a) My name means “awaken the people.”
b) Teaching is in my blood.
c) I carry within me a long line of educators – from a great grandfather, headmaster and first Black Superintendent of Schools on the island of Dominica, to my mother a dedicated public school teacher who served on Peel Board of Canada’s first Anti-Racism Task Force. I was that little Black girl who on the first day of summer vacation, in a pop-up tent in the yard, would assemble my best friend and our stuffed toys and play school. Any wonder then that I, working actor and published poet, say a joyful yes to teaching and guest artist opportunities when my creative schedule allows? I believe in education as liberatory praxis – that teaching is an art form, and acting studios, poetry workshops, seminars and classrooms, even Zoom rooms, can be sites of transformation.
Fall 2016, Nehassaiu joined Princeton University’s Lewis Center for The Arts roster of artist-practitioners, where she has developed and taught semester-long classes in Beginning Studies in Acting, Fundamentals of Theater (co-taught with Aaron Landsman,) as well as Guest Directing and Advising Senior Theatre Certificate Projects. She successfully pivoted her process-focused Acting curriculum to Zoom in Fall ’20 and was part of Princeton’s great return to in-person teaching in Fall ’21. Nehassaiu is next slated to teach at Princeton in Spring ’23 (pending no other commitments.)
Spring/Summer 2021, Nehassaiu served as Program Director and Voice/Text Faculty for Boston Co-Lab, a BIPOC Summer Acting Intensive initiated by Front Porch Arts Collective in collaboration with Commonwealth Shakespeare Co. "Tapped as Voice/Text Faculty for Co-Lab’s inaugural session in 2020, I was invited back, this time to build upon my 2020 offering to envision, staff and implement an overarching curriculum placing the works of language-rich playwrights of the Black diaspora in dynamic conversation with the works of Shakespeare. My approach went beyond Co-Lab’s seed vision to constructively elaborate for BIPOC actors how a grounding in Blues cosmologies can tune our instruments and imaginations to the works of August Wilson, Suzan-Lori Parks, Lynn Nottage and others in the same way keen attention to Elizabethan cosmologies can deepen a Shakespearean actor’s craft. To ground our exploration in the rich aesthetic legacies brilliant Black playwrights are reinterpreting and innovating upon frees us up to insightfully engage in joyous, rigorous play when approaching heightened language. "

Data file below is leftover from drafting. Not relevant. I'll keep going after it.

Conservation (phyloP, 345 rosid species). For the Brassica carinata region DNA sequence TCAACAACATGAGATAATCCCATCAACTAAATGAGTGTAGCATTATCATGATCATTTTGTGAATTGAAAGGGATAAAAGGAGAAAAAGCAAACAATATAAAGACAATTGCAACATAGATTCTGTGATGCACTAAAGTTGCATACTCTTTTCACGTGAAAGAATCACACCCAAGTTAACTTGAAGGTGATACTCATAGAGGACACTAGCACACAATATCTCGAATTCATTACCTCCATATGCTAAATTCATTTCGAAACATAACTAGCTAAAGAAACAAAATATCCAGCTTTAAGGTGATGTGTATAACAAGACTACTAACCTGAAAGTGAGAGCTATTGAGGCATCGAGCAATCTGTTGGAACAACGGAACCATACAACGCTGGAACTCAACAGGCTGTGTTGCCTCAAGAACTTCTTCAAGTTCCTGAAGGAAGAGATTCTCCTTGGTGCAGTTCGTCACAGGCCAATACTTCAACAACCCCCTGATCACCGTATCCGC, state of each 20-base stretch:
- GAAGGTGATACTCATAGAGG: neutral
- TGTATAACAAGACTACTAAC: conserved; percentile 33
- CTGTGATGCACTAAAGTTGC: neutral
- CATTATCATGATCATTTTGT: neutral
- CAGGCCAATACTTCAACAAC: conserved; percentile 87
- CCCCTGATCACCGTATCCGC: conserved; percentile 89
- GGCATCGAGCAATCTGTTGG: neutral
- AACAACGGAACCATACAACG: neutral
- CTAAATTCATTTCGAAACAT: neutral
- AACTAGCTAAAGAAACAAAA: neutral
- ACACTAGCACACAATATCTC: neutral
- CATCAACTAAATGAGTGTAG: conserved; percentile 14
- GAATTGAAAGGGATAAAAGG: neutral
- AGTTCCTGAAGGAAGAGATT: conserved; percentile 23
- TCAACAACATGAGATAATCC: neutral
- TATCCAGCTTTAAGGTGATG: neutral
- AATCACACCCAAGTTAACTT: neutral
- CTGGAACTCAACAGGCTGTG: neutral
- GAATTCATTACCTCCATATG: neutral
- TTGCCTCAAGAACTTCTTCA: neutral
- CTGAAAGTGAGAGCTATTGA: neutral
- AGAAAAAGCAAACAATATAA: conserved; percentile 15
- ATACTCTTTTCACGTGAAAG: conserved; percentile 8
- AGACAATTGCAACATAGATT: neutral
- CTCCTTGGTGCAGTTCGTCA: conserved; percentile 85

(Boston Co-Lab will be on hiatus Summer ’22, while Front Porch Arts Collective settles into its exciting new residency at Huntington Theatre.)
How deeply satisfying it is to combine my MA in African American Studies research with my Acting training and real-world experience to offer an alchemical approach to Voice/Text. How exciting so many others find my work compelling. October 22 2021, I was at Boston University leading two back-to-back guest masterclasses on Blues Aesthetics: Wilson & Shakespeare to the BFA/BA students.
To enquire about Nehassaiu’s availability for masterclasses, workshops, curated conversations and artist residencies, please Contact us.
Based in NYC, Nehassaiu’s past teaching adventures include faculty, guest artist and teaching artist residencies at RISD, Rhode Island College, Brown University, University of The Arts, School One, ¡City Arts! Concordia University’s Simone de Beauvoir Institute, Goddard College, Mind-Builders in the Bronx, The Birch Wathen Lenox School on Manhattan’s UES, Shakespeare & Co. and Temple University.
(Nehassaiu's academic c.v. may be provided upon request)